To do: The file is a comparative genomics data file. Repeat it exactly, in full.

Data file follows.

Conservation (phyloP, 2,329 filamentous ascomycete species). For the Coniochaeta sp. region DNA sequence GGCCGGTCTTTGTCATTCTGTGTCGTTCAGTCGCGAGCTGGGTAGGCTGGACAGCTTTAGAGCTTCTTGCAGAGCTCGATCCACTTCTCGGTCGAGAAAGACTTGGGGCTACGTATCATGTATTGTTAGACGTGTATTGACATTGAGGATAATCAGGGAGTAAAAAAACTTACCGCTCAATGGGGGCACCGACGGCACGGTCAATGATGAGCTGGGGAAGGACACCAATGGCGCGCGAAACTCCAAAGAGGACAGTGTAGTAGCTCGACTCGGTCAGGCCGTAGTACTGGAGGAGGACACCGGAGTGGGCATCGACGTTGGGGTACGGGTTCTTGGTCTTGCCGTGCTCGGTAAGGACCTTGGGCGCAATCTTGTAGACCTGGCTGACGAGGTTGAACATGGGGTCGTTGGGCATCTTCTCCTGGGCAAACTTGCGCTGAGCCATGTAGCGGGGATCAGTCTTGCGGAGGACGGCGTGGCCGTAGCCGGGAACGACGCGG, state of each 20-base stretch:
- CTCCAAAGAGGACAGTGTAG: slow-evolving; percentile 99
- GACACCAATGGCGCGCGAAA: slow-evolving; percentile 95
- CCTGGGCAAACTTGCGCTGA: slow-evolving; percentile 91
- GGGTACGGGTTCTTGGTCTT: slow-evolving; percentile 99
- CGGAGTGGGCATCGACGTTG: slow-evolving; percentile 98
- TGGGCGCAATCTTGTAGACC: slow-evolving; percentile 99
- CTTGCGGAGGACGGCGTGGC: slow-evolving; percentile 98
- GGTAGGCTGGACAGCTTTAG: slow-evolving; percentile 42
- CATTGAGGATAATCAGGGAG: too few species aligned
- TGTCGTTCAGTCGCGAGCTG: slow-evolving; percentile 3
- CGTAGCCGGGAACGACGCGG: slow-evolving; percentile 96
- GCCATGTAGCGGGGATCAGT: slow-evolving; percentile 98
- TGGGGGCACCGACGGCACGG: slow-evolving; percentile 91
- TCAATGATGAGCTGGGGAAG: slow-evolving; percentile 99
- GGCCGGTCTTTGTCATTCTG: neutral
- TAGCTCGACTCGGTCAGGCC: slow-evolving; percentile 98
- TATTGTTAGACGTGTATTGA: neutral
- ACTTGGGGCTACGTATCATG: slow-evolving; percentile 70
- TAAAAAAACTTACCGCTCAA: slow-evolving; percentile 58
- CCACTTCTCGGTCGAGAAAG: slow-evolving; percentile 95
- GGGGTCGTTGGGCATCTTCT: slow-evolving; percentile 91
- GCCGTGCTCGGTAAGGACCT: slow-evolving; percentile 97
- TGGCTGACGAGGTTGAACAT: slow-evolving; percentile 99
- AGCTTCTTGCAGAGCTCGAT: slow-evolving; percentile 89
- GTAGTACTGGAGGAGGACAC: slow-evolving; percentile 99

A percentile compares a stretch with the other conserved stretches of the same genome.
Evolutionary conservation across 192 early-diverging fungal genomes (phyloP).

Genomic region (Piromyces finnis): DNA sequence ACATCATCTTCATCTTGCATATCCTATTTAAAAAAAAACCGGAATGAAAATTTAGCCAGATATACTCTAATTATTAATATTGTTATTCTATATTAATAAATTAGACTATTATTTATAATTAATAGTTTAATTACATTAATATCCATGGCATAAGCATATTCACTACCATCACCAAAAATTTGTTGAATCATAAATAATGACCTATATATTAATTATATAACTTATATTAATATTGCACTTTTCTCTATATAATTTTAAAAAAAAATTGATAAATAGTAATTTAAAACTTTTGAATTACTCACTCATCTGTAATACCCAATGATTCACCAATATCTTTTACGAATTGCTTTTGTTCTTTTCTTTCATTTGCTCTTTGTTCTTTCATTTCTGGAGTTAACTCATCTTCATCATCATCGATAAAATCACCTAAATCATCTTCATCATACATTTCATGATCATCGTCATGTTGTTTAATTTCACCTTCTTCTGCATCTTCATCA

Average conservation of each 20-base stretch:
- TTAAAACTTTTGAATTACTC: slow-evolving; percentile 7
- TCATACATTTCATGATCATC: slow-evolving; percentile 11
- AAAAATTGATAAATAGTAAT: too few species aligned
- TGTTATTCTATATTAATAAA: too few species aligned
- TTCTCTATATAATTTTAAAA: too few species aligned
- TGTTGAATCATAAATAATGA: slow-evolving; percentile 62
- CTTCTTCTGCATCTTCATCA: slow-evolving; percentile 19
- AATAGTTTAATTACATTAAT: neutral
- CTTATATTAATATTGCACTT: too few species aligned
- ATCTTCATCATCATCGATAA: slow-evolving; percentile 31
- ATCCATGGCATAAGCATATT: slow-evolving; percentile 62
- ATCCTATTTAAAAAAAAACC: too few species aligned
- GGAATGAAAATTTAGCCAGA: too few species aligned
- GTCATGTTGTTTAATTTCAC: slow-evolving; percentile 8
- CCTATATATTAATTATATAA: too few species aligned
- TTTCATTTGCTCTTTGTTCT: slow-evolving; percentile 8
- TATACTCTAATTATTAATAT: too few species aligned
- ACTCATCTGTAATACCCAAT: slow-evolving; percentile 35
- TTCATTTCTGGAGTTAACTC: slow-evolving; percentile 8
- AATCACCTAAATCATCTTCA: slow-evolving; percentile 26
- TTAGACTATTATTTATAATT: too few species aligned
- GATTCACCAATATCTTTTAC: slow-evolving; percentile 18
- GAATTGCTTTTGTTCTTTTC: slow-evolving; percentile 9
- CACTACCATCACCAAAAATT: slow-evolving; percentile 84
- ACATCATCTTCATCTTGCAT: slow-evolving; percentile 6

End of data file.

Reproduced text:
Conservation (phyloP, 2,329 filamentous ascomycete species). For the Coniochaeta sp. region DNA sequence GGCCGGTCTTTGTCATTCTGTGTCGTTCAGTCGCGAGCTGGGTAGGCTGGACAGCTTTAGAGCTTCTTGCAGAGCTCGATCCACTTCTCGGTCGAGAAAGACTTGGGGCTACGTATCATGTATTGTTAGACGTGTATTGACATTGAGGATAATCAGGGAGTAAAAAAACTTACCGCTCAATGGGGGCACCGACGGCACGGTCAATGATGAGCTGGGGAAGGACACCAATGGCGCGCGAAACTCCAAAGAGGACAGTGTAGTAGCTCGACTCGGTCAGGCCGTAGTACTGGAGGAGGACACCGGAGTGGGCATCGACGTTGGGGTACGGGTTCTTGGTCTTGCCGTGCTCGGTAAGGACCTTGGGCGCAATCTTGTAGACCTGGCTGACGAGGTTGAACATGGGGTCGTTGGGCATCTTCTCCTGGGCAAACTTGCGCTGAGCCATGTAGCGGGGATCAGTCTTGCGGAGGACGGCGTGGCCGTAGCCGGGAACGACGCGG, state of each 20-base stretch:
- CTCCAAAGAGGACAGTGTAG: slow-evolving; percentile 99
- GACACCAATGGCGCGCGAAA: slow-evolving; percentile 95
- CCTGGGCAAACTTGCGCTGA: slow-evolving; percentile 91
- GGGTACGGGTTCTTGGTCTT: slow-evolving; percentile 99
- CGGAGTGGGCATCGACGTTG: slow-evolving; percentile 98
- TGGGCGCAATCTTGTAGACC: slow-evolving; percentile 99
- CTTGCGGAGGACGGCGTGGC: slow-evolving; percentile 98
- GGTAGGCTGGACAGCTTTAG: slow-evolving; percentile 42
- CATTGAGGATAATCAGGGAG: too few species aligned
- TGTCGTTCAGTCGCGAGCTG: slow-evolving; percentile 3
- CGTAGCCGGGAACGACGCGG: slow-evolving; percentile 96
- GCCATGTAGCGGGGATCAGT: slow-evolving; percentile 98
- TGGGGGCACCGACGGCACGG: slow-evolving; percentile 91
- TCAATGATGAGCTGGGGAAG: slow-evolving; percentile 99
- GGCCGGTCTTTGTCATTCTG: neutral
- TAGCTCGACTCGGTCAGGCC: slow-evolving; percentile 98
- TATTGTTAGACGTGTATTGA: neutral
- ACTTGGGGCTACGTATCATG: slow-evolving; percentile 70
- TAAAAAAACTTACCGCTCAA: slow-evolving; percentile 58
- CCACTTCTCGGTCGAGAAAG: slow-evolving; percentile 95
- GGGGTCGTTGGGCATCTTCT: slow-evolving; percentile 91
- GCCGTGCTCGGTAAGGACCT: slow-evolving; percentile 97
- TGGCTGACGAGGTTGAACAT: slow-evolving; percentile 99
- AGCTTCTTGCAGAGCTCGAT: slow-evolving; percentile 89
- GTAGTACTGGAGGAGGACAC: slow-evolving; percentile 99

A percentile compares a stretch with the other conserved stretches of the same genome.
Evolutionary conservation across 192 early-diverging fungal genomes (phyloP).

Genomic region (Piromyces finnis): DNA sequence ACATCATCTTCATCTTGCATATCCTATTTAAAAAAAAACCGGAATGAAAATTTAGCCAGATATACTCTAATTATTAATATTGTTATTCTATATTAATAAATTAGACTATTATTTATAATTAATAGTTTAATTACATTAATATCCATGGCATAAGCATATTCACTACCATCACCAAAAATTTGTTGAATCATAAATAATGACCTATATATTAATTATATAACTTATATTAATATTGCACTTTTCTCTATATAATTTTAAAAAAAAATTGATAAATAGTAATTTAAAACTTTTGAATTACTCACTCATCTGTAATACCCAATGATTCACCAATATCTTTTACGAATTGCTTTTGTTCTTTTCTTTCATTTGCTCTTTGTTCTTTCATTTCTGGAGTTAACTCATCTTCATCATCATCGATAAAATCACCTAAATCATCTTCATCATACATTTCATGATCATCGTCATGTTGTTTAATTTCACCTTCTTCTGCATCTTCATCA

Average conservation of each 20-base stretch:
- TTAAAACTTTTGAATTACTC: slow-evolving; percentile 7
- TCATACATTTCATGATCATC: slow-evolving; percentile 11
- AAAAATTGATAAATAGTAAT: too few species aligned
- TGTTATTCTATATTAATAAA: too few species aligned
- TTCTCTATATAATTTTAAAA: too few species aligned
- TGTTGAATCATAAATAATGA: slow-evolving; percentile 62
- CTTCTTCTGCATCTTCATCA: slow-evolving; percentile 19
- AATAGTTTAATTACATTAAT: neutral
- CTTATATTAATATTGCACTT: too few species aligned
- ATCTTCATCATCATCGATAA: slow-evolving; percentile 31
- ATCCATGGCATAAGCATATT: slow-evolving; percentile 62
- ATCCTATTTAAAAAAAAACC: too few species aligned
- GGAATGAAAATTTAGCCAGA: too few species aligned
- GTCATGTTGTTTAATTTCAC: slow-evolving; percentile 8
- CCTATATATTAATTATATAA: too few species aligned
- TTTCATTTGCTCTTTGTTCT: slow-evolving; percentile 8
- TATACTCTAATTATTAATAT: too few species aligned
- ACTCATCTGTAATACCCAAT: slow-evolving; percentile 35
- TTCATTTCTGGAGTTAACTC: slow-evolving; percentile 8
- AATCACCTAAATCATCTTCA: slow-evolving; percentile 26
- TTAGACTATTATTTATAATT: too few species aligned
- GATTCACCAATATCTTTTAC: slow-evolving; percentile 18
- GAATTGCTTTTGTTCTTTTC: slow-evolving; percentile 9
- CACTACCATCACCAAAAATT: slow-evolving; percentile 84
- ACATCATCTTCATCTTGCAT: slow-evolving; percentile 6